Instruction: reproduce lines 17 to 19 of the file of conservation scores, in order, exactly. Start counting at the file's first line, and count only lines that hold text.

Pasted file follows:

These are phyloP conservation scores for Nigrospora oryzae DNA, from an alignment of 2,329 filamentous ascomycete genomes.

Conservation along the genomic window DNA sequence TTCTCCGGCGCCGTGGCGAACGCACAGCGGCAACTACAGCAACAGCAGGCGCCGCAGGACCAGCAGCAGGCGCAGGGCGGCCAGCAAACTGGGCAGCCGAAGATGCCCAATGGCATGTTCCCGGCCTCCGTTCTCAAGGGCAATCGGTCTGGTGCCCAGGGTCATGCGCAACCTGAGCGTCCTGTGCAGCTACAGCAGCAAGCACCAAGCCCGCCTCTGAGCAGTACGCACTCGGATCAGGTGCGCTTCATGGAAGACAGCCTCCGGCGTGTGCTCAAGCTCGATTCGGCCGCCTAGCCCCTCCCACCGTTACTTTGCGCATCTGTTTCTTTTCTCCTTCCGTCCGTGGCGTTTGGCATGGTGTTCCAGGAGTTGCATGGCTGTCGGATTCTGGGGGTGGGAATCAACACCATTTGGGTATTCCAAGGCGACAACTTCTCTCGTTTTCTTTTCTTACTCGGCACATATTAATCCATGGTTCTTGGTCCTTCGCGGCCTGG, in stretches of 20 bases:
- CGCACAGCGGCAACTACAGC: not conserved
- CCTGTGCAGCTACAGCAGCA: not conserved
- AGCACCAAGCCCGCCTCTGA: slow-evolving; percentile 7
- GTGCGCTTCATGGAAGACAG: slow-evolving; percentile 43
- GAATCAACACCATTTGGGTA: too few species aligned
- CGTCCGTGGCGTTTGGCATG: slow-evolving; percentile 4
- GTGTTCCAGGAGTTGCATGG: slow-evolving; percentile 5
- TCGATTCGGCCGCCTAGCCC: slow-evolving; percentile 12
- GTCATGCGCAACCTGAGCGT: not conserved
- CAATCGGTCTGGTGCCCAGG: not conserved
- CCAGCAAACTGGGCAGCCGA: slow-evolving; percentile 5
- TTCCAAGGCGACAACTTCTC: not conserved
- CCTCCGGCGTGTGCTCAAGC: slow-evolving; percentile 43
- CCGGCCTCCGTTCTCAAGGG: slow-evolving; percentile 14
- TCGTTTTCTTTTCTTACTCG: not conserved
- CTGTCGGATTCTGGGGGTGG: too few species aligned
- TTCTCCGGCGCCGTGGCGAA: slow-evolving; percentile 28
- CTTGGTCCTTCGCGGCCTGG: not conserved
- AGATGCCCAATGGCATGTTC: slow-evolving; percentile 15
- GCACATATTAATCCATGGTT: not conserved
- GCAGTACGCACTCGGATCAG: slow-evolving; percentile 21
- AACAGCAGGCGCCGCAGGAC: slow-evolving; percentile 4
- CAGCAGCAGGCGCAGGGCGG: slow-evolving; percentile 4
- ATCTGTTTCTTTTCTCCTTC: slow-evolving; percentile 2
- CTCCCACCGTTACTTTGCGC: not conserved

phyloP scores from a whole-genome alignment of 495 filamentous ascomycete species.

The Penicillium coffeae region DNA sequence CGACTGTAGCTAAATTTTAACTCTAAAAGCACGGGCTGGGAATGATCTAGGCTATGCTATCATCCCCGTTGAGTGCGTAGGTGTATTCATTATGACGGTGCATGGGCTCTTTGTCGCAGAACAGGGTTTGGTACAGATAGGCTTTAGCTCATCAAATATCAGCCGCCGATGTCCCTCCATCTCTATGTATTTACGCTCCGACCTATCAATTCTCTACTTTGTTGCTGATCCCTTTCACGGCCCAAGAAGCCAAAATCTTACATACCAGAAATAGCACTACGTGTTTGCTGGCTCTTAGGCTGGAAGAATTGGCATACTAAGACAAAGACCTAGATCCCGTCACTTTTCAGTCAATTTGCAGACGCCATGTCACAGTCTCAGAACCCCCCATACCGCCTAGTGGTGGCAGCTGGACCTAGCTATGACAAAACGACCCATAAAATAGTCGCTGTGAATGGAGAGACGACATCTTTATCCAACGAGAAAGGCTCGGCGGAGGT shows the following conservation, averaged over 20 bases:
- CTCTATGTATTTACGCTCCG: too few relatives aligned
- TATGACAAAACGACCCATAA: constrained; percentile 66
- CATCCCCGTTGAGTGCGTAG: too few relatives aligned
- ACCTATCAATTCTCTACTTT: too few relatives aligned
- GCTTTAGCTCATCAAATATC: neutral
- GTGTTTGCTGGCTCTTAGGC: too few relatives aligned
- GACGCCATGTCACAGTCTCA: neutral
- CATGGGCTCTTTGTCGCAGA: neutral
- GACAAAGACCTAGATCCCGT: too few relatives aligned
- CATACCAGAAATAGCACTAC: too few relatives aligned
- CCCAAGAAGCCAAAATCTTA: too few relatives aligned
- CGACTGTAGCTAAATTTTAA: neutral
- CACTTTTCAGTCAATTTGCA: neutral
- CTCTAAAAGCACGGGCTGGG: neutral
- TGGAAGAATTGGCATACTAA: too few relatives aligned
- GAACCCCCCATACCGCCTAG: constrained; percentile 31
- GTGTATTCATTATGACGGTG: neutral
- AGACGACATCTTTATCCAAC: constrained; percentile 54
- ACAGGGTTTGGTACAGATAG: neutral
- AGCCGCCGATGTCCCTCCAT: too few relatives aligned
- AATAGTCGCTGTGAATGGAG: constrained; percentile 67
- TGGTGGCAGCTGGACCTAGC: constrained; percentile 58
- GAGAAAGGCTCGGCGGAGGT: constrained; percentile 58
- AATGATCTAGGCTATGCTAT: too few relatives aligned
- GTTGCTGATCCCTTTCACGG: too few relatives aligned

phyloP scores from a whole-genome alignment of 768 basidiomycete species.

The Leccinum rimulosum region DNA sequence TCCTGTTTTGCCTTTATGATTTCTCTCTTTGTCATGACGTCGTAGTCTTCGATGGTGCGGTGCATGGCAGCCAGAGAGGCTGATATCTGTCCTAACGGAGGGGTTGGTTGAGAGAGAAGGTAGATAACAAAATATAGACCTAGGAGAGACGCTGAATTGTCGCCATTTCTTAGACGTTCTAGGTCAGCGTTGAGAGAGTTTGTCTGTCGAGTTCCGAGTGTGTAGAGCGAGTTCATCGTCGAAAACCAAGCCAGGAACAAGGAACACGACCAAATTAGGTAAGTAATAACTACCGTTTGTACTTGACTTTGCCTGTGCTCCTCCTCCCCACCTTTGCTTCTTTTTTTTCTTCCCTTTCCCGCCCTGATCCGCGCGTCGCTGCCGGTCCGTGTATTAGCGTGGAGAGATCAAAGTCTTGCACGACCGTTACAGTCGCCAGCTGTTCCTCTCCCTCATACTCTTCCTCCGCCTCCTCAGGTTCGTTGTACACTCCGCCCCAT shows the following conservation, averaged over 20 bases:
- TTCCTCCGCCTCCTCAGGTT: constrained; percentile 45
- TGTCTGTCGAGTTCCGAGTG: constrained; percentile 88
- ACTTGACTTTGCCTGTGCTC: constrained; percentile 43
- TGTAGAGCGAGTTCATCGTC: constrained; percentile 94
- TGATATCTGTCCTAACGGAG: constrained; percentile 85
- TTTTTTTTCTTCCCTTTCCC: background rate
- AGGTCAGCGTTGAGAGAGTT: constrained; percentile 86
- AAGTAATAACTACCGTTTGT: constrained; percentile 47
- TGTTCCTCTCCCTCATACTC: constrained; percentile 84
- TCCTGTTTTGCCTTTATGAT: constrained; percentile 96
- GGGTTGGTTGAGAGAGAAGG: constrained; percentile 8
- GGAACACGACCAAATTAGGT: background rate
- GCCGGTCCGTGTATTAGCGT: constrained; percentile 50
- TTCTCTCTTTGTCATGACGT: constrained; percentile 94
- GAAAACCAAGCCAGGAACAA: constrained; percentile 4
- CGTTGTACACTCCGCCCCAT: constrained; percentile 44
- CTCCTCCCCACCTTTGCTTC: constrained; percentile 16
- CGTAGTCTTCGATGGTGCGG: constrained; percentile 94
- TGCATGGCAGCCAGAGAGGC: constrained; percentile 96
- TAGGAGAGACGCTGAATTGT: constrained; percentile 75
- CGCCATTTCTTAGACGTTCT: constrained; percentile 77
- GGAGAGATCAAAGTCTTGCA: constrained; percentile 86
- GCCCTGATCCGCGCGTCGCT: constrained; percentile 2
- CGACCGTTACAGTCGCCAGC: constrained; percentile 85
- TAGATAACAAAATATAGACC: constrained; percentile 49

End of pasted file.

- TCGTTTTCTTTTCTTACTCG: not conserved
- CTGTCGGATTCTGGGGGTGG: too few species aligned
- TTCTCCGGCGCCGTGGCGAA: slow-evolving; percentile 28